If you ever come to my house, almost inevitably you will be offered a cup of tea. And tea is no small thing here either. An array of flavors, moods, cures, and energy levels are available upon request. Oh yes, and do you want flavoring, sugar, honey, or milk (evaporated, sweetened condensed, or perhaps just cream)?
This penchant for tea has given me quite a reputation in my circle of friends. I even had someone call me the other day with a headache, stating that a mutual friend had suggested “she might have a tea for that.” In fact, I did have a tea for that – and so decided to put together a list of 10 teas you should keep on hand for a lazy summer day, cold winter night, or anything in between.
1. Green Tea
Green tea has long been standard fare for tea drinkers the world over, and for good reason. Full of antioxidants, green tea has been shown in multiple studies to help everything from heart disease, to cancer, to weight loss, to keeping dementia at bay. The caffeine in green tea provides a boost of energy, and it is a good foundational tea that can be mixed with almost anything else to create a plethora of different experiences. Green tea by itself or with a bit of lemon and honey also makes a phenomenal iced tea.
2. Black Tea
Another antioxidant powerhouse, black tea is known for its rich and full flavor, and the most common base for a delicious cup of chai tea – one of my personal favorites. Start with black tea, add spices such as cardamom, ginger, cloves, and cinnamon, (which will need to be strained out prior to serving if you are not using a tea bag), sweeten as desires, and pour in some evaporated or steamed milk, and you have a chai latte like you might find at the local coffee house. It’s as good or better as a morning cup of coffee in my book, and with the benefits of the tea and the spices combined, much healthier than coffee too.
If you are not looking for the wake-up power of black or green tea, then a cup of chamomile might be just what the doctor ordered. Long known as a sleep aid (safe for children too), it also may help muscle cramps, aid digestion, and boost the immune system. And if you are looking for an extra relaxing tea, try chamomile with Valerian root.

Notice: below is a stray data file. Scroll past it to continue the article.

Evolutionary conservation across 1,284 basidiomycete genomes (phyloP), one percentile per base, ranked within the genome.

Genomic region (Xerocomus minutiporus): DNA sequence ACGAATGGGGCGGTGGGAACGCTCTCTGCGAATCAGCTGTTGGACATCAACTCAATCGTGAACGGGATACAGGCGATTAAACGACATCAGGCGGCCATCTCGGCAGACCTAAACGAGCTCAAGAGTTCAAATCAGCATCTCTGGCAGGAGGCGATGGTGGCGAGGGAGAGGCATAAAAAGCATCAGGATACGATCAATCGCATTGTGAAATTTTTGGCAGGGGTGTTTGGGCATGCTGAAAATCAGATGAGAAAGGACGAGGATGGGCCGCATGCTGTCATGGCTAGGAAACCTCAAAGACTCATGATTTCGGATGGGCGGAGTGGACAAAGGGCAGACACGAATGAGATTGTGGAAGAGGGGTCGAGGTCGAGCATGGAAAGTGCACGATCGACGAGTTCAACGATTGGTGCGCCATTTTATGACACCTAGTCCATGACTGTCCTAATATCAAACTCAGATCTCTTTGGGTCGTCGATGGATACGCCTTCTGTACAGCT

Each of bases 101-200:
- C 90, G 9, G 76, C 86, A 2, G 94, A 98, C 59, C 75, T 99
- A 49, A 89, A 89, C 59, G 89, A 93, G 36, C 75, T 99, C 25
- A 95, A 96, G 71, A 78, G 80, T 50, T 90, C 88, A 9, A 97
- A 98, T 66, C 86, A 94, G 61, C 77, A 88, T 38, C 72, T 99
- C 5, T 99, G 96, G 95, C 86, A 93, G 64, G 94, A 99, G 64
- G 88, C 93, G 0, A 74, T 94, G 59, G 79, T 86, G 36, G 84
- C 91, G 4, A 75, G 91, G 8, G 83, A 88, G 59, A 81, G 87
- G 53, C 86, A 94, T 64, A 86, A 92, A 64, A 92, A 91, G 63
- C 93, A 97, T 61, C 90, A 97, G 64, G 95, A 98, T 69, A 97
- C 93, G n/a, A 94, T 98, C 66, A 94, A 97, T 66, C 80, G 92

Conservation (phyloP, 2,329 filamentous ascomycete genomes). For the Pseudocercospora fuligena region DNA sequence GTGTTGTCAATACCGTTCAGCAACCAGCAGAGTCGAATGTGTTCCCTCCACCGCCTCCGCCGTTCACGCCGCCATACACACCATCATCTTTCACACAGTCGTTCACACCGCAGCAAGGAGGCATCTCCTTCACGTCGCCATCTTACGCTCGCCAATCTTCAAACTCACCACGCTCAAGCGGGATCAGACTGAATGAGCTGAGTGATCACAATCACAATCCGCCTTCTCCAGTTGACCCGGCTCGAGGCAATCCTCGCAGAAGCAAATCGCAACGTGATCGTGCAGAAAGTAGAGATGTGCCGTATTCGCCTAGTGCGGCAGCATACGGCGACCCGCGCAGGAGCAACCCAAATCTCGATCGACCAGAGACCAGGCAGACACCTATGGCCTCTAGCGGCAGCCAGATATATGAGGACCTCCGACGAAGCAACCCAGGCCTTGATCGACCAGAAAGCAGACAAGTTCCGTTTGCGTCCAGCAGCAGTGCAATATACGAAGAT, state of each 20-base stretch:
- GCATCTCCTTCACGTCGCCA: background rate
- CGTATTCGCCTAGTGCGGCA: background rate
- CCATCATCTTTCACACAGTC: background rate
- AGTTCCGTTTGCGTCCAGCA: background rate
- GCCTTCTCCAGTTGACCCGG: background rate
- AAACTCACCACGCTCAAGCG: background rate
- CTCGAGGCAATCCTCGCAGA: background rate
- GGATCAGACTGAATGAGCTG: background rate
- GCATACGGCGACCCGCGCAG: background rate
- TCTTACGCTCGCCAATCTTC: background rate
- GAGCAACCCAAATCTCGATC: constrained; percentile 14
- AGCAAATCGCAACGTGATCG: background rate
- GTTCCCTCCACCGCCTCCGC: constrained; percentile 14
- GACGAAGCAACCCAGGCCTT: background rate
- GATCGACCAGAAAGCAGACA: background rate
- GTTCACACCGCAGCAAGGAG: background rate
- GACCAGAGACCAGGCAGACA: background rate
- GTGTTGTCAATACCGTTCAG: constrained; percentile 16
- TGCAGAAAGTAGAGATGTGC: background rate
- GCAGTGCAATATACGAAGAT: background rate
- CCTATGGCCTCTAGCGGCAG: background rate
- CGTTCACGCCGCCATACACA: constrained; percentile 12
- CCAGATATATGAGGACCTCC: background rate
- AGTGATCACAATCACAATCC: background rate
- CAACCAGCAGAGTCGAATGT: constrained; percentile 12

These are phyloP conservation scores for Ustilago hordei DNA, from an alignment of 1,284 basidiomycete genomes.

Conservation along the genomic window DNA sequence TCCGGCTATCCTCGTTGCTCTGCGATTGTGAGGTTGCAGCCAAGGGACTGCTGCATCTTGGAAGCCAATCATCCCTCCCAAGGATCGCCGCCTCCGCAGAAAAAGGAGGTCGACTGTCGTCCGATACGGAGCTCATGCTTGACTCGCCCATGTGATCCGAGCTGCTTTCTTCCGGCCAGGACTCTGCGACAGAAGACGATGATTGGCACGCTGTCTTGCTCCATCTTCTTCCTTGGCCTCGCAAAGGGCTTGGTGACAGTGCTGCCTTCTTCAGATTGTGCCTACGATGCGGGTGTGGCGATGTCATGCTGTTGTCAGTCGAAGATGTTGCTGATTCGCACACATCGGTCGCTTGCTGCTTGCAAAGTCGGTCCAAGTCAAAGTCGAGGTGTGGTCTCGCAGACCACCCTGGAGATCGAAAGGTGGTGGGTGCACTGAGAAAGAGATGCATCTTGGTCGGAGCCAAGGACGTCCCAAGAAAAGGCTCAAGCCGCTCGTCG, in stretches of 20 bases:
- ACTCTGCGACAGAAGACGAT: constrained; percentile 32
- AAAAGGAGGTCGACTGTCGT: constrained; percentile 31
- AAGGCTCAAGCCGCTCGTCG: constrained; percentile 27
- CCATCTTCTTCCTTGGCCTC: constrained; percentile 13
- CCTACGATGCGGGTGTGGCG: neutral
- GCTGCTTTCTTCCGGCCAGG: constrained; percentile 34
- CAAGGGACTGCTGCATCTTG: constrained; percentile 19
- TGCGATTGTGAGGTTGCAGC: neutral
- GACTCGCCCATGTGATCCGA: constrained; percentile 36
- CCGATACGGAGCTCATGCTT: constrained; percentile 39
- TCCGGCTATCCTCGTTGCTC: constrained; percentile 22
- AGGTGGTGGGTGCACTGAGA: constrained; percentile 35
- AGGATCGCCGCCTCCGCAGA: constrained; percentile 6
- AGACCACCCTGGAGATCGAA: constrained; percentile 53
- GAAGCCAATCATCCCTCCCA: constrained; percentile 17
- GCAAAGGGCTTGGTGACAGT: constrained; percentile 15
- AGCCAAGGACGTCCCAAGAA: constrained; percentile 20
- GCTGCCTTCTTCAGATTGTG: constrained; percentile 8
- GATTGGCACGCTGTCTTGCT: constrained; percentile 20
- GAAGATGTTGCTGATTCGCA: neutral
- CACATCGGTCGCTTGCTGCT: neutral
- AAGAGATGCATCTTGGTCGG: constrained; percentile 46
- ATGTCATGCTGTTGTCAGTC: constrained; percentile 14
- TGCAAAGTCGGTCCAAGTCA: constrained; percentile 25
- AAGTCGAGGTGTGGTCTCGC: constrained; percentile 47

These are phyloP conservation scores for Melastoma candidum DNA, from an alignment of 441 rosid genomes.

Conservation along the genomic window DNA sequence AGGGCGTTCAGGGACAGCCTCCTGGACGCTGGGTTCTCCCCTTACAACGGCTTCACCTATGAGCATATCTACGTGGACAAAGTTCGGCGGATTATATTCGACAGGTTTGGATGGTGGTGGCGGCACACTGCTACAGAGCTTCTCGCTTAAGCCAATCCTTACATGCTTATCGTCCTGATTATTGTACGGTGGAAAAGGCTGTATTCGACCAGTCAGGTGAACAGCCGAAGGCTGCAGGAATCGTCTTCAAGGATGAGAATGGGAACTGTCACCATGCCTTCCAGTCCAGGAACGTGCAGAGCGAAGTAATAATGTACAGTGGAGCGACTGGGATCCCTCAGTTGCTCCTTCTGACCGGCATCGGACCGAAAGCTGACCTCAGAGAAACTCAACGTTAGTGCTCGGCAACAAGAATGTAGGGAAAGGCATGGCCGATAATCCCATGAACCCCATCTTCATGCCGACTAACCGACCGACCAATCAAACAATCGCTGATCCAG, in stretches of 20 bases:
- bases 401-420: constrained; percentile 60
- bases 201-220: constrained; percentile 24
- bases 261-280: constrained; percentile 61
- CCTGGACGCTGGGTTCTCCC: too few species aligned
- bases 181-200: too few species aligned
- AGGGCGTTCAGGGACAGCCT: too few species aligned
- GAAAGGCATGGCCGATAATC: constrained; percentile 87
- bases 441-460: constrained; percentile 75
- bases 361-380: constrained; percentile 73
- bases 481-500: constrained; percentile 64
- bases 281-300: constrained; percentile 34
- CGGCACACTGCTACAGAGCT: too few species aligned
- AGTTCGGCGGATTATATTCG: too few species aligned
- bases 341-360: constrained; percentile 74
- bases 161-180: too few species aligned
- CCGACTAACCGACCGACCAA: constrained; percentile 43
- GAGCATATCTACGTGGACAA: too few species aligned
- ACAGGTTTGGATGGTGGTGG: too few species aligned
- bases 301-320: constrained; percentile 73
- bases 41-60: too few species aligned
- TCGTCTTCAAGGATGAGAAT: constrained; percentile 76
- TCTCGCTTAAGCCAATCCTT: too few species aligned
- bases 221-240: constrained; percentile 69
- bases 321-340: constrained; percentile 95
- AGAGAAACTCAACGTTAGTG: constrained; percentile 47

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4. Slippery Elm
When you get that sore throat that just won’t go away, there is nothing as soothing as slippery elm. It will help your throat feel better and the coughing subside so you can rest and feel better.
5. White Tea
Studies have found that white tea has the highest cancer fighting properties of any tea. It boosts immunity, and helps skin cells protect themselves against the harmful effects of the sun. White tea has a much milder flavor than either black or green.
Echinacea is well known for boosting the immune system, helping to prevent illness, and helping us to get well when we do get sick. Sitting with a steaming hot cup helps you feel better from a cold, not only through the tea itself, but by breathing in the hot aromatic steam.
7. Red Raspberry Leaves
Known as the “woman’s herb,” red raspberry leaves help with a wide range of women’s concerns, from menstrual cramps to PMS, to helping prepare for labor. My midwife instructed me to drink two cups a day throughout my entire pregnancy and what a difference it made!
Ginger soothes the stomach, is another immune enhancing food, and tastes rich and spicy. If you struggle with motion sickness, morning sickness, or just general stomach sickness, you may be surprised at how quick and effective ginger is at settling it down. Also shown in some studies to have a positive impact on migraines and help diabetics maintain steady blood sugar levels, there are plenty of reasons to love ginger.
Whereas ginger is the tea of choice for a migraine, mint may help with a tension headache. It also is a digestive aid (one of the reasons for the mint after dinner), and works well as an expectorant helping to get rid of phlegm and mucus. Toothpaste tends to include mint not only because it tastes and smells good, but also because it helps kill bacteria in your mouth, improving your oral health.
Lemon is another of those versatile staples you should always keep around. Not only does it taste great, it can do everything from relieve stress, to lower blood pressure, to calm a cold. It also can help reduce a fever, and even helps with constipation.
The benefits of drinking tea go beyond the properties of any individual tea. Many cultures have known for centuries that taking the time for a proper cup of tea can encourage conversation, relieve stress, and invigorate the senses. Unlike many other drinks such as pop or coffee, tea is equivalent to drinking plain water as far as getting all your daily liquid goes. Once you get started, you might find it hard to stop. Try mixing lemon and mint, red raspberry and chamomile, or adding a new flavor all together, such as blueberry with green tea, or jasmine and ginger. Enjoy!
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